[Home] [Updates] [Site map] [Quotes, Unclassified, Classified]
The following are quotes added to my Unclassified Quotes database in April 2007. The date format is dd/mm/yy. See copyright conditions at end.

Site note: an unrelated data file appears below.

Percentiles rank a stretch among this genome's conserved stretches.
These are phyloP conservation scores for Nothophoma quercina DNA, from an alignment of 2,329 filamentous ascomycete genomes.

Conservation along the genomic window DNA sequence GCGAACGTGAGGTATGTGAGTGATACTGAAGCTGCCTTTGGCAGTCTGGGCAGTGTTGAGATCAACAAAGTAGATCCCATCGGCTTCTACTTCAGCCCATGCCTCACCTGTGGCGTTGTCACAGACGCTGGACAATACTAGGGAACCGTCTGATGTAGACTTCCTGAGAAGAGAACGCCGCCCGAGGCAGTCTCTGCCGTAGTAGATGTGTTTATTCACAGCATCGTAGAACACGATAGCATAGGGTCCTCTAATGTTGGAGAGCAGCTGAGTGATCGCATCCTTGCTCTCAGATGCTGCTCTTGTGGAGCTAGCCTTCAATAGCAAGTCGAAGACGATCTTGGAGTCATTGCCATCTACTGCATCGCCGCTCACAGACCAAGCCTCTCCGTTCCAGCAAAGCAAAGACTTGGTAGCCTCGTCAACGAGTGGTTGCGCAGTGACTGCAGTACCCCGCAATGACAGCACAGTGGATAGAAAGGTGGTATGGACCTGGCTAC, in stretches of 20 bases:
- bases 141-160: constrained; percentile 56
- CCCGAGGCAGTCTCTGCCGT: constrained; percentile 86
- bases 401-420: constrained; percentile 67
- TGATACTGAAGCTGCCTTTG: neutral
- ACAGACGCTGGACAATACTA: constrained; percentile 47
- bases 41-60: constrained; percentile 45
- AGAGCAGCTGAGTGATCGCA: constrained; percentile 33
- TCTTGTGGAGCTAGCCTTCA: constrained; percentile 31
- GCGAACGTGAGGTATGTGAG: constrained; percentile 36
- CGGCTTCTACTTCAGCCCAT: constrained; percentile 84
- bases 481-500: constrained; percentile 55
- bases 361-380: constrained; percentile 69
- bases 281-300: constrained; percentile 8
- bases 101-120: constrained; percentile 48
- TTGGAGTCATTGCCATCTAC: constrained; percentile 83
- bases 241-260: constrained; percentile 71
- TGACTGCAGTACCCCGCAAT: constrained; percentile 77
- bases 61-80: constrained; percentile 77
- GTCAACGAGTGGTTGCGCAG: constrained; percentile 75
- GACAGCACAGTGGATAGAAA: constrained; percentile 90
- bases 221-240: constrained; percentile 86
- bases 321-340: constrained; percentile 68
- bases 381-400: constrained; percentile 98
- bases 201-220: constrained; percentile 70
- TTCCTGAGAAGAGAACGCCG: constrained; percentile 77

[Index: Jan, Feb, Mar, May, Jun, Jul, Aug, Sep, Oct, Nov, Dec]